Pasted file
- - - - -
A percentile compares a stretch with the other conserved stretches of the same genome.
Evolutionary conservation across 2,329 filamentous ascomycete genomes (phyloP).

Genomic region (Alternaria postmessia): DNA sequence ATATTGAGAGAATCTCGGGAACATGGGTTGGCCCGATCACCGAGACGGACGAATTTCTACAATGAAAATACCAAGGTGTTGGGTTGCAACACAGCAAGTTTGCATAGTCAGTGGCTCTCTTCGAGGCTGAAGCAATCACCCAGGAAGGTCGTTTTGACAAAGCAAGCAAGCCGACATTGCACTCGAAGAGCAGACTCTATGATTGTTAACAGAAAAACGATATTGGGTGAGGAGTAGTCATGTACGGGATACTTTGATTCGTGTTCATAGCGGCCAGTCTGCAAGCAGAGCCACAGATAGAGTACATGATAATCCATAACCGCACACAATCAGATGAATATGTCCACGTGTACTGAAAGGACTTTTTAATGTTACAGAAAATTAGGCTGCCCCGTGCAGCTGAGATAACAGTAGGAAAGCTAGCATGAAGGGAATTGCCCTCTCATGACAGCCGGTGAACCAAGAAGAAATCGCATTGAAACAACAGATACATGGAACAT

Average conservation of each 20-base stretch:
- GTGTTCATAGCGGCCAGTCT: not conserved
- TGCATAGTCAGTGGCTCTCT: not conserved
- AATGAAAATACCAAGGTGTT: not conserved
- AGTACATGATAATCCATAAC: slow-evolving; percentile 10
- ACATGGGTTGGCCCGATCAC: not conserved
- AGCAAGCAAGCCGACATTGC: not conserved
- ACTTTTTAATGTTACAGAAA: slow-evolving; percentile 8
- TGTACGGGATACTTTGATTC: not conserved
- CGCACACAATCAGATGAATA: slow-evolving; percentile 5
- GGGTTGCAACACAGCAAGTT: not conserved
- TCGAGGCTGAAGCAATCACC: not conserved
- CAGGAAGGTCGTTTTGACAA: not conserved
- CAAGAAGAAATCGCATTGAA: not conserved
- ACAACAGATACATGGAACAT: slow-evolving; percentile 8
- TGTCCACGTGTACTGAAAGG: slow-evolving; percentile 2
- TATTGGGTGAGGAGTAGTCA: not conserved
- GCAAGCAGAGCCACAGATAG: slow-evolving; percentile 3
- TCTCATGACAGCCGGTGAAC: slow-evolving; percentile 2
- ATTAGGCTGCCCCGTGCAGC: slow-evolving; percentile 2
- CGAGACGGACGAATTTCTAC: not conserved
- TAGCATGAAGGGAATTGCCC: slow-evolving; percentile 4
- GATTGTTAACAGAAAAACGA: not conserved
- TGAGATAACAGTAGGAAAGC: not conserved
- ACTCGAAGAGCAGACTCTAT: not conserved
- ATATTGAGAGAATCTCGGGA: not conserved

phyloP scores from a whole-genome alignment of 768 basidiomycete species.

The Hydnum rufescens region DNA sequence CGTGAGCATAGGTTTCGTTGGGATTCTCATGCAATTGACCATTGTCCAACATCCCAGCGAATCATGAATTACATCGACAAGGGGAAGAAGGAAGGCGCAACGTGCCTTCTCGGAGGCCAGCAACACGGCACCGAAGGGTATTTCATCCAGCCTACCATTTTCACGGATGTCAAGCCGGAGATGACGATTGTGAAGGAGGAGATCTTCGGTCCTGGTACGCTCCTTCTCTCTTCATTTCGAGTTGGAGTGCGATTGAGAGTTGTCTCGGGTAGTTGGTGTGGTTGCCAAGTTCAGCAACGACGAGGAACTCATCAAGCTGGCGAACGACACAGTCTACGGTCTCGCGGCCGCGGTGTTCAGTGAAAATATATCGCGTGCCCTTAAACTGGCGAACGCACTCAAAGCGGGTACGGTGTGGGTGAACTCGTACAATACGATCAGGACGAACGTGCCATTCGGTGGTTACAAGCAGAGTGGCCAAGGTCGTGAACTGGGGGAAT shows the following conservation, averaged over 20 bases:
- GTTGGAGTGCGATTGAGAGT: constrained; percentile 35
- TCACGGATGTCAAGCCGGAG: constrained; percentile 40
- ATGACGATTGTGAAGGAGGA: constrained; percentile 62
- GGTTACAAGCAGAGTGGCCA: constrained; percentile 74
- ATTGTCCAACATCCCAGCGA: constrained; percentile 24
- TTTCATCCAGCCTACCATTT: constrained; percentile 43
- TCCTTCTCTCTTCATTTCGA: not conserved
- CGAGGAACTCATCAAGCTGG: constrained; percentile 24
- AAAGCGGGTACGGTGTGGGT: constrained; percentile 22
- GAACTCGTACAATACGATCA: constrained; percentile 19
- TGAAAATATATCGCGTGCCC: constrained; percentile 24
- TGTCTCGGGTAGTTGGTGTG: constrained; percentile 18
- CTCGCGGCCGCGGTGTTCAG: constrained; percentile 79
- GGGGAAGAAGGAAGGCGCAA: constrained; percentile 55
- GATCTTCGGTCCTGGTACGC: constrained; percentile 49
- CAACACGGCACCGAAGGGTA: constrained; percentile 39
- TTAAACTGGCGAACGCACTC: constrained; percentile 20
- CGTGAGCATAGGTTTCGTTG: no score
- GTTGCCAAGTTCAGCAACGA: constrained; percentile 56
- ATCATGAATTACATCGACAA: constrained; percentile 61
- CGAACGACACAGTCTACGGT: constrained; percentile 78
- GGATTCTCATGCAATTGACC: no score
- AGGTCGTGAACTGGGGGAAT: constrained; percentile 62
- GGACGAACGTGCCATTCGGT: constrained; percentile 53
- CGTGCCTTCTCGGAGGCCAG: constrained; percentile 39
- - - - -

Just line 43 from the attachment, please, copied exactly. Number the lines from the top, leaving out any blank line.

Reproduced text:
- TGTCTCGGGTAGTTGGTGTG: constrained; percentile 18